I am a fan of Irish cream and an even bigger fan of coffee,so something that can bring the two together is bound to be pretty tasty right? When we were on the lookout for Christmas cookies this year this is one of the recipes that we came across during our hunt and I knew we had to give them a try if for no other reason than I liked the way they sounded. A coffee flavored sugar cookie with and Irish cream butter cream meringue on top? Yes please! The recipe originally comes from the Cooking Channel and Nealey Dozier.
Irish Cream and Coffee Cookies
8 ounces (2 sticks) unsalted butter, at room temperature
1 cup sugar
2 ounces cream cheese, at room temperature
1 teaspoon pure vanilla extract
1/2 teaspoon coffee extract
1 large egg
3 cups all-purpose flour (spooned in and leveled)
3 tablespoons finely ground coffee (not instant)
1 1/2 teaspoons baking powder
1/2 teaspoon salt
For the Irish Cream Italian Meringue Buttercream:
1 1/4 cups sugar
5 egg whites
1 pound (4 sticks) unsalted butter, cubed, at room temperature
1/4 cup Irish cream liqueur, such as Bailey’s Irish Cream
1/2 teaspoon or more coffee extract
Chocolate-covered espresso beans, for garnish
Place a rectangular sheet of parchment or wax paper on a clean surface. Pat the dough out into a rectangular shape on top of it. Cover with another sheet of parchment and roll the dough to 1/4- to 1/2-inch thickness. Remove the top sheet of parchment and transfer the dough to a baking sheet. Refrigerate for a minimum of 1 hour or overnight.
Preheat the oven to 350 degrees F. Line two baking sheets with parchment paper or silicone baking mats.
Cut the dough into rounds (or desired shape) using cookie or biscuit cutters. Transfer the cutouts to the baking sheets, spacing them about 2 inches apart. Gather the scraps, roll again and cut out more rounds (refrigerate to chill the dough if it gets too soft).
Bake for 10 to 15 minutes, depending on thickness and shape. Do not let the cookies brown; start checking for doneness early. The finished cookies will have slightly golden brown bottoms, but they will feel very soft and under-baked until they cool. Hold the cookies on the baking sheets for 10 minutes, and then transfer to a wire rack to cool completely before frosting.
For the Irish cream Italian meringue buttercream: In a small, heavy saucepan, stir together 1 cup of the sugar with 1/4 cup cold water to combine. Heat the mixture on medium-high heat. Dip a pastry brush in water and brush down the sides of the pan to remove any excess sugar, and then partially cover with a lid to prevent crystallization. Cook the sugar mixture until the temperature registers 245 degrees F on a candy thermometer.
While the sugar mixture is heating, make the meringue. Place the egg whites in the bowl of a stand mixer fitted with the whisk attachment. Beat the egg whites on high-speed until medium peaks form. Slowly add the remaining 1/4 cup sugar and continue beating until stiff peaks form, about 5 minutes total.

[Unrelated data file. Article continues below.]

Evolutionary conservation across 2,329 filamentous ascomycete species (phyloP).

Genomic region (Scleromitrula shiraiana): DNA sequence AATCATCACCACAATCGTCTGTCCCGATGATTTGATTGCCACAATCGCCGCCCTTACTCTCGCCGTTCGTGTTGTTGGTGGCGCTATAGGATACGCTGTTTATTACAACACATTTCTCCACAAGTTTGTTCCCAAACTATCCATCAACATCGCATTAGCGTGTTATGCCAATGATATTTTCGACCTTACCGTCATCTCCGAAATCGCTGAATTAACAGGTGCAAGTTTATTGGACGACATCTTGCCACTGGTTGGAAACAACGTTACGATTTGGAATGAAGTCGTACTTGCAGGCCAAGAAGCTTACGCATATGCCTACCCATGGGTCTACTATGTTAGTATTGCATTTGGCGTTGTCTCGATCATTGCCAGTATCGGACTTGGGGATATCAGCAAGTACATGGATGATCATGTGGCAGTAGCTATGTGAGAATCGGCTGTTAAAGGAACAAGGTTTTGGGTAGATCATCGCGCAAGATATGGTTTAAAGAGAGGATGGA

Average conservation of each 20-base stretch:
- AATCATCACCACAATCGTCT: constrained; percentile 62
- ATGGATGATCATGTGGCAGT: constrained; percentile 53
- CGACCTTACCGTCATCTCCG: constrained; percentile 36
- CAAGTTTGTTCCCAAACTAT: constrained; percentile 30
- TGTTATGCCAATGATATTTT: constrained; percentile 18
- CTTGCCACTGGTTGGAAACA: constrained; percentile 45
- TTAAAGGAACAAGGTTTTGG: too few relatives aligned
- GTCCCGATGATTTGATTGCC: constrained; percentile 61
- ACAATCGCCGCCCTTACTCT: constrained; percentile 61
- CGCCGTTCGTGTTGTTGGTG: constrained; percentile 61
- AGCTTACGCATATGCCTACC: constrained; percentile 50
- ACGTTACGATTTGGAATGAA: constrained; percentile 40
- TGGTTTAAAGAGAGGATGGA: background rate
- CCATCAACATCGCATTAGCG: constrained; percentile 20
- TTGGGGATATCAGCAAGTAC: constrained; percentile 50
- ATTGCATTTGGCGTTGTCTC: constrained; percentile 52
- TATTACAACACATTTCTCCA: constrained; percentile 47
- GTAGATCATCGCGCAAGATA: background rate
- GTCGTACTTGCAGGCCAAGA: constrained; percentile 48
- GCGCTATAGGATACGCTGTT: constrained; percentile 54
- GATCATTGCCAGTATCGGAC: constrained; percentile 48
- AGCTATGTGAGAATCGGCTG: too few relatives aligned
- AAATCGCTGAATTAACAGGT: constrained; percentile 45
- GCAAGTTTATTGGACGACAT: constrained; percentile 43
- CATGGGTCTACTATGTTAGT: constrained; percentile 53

With the mixer running, slowly pour the hot syrup into the meringue. Continue beating at high-speed for 2 minutes. Reduce the speed to medium and beat until the meringue has cooled to room temperature and the bowl is cool to the touch, about 15 minutes.
Begin adding the butter two to three cubes at a time. Increase the mixer speed to high; add the Irish cream liqueur and coffee extract and beat until the butter and liquids are fully incorporated. (The buttercream can be held in the refrigerator for up to one week or frozen for one month.)
Transfer the buttercream frosting to a disposable piping bag fitted with a star or round tip. Pipe a layer of frosting onto each cookie and top with a chocolate-covered espresso bean.
The recipe says it makes about 30 cookies, which we got. I have to tell you, this was a little tricky to do and we had some mishaps and restarts along the way, but the end results are pretty good. Coffee extract may not be easy to find in your area ( I know it isn’t easy in mine) and it took some hunting but we got it. The cookie itself can seem deceiving when you are making it because they are very soft even when they are done. They do harden up once they have cooled but you will keep checking yourself because you swear they aren’t finished. Trust me, when the time is done, they really are done! The meringue needs some careful watching too between making sugar syrup carefully to make sure it doesn’t get too hot and crystallize (which happened and I had to start again) to being convinced the meringue would never hold up because you are adding hot syrup to it (somehow it holds; I am no scientist, but I am glad it worked). The end results though is worth it. I think it is a great tasting cookie. You get great flavor from the cookie itself and the meringue is spectacular.
That’s all I have for today. Check back next time for another recipe. There is still lots to come, and I do have some recipes I forgot to take pictures of (sorry about that) but I will still share them anyway, Until next time, enjoy the rest of your day and enjoy your meal!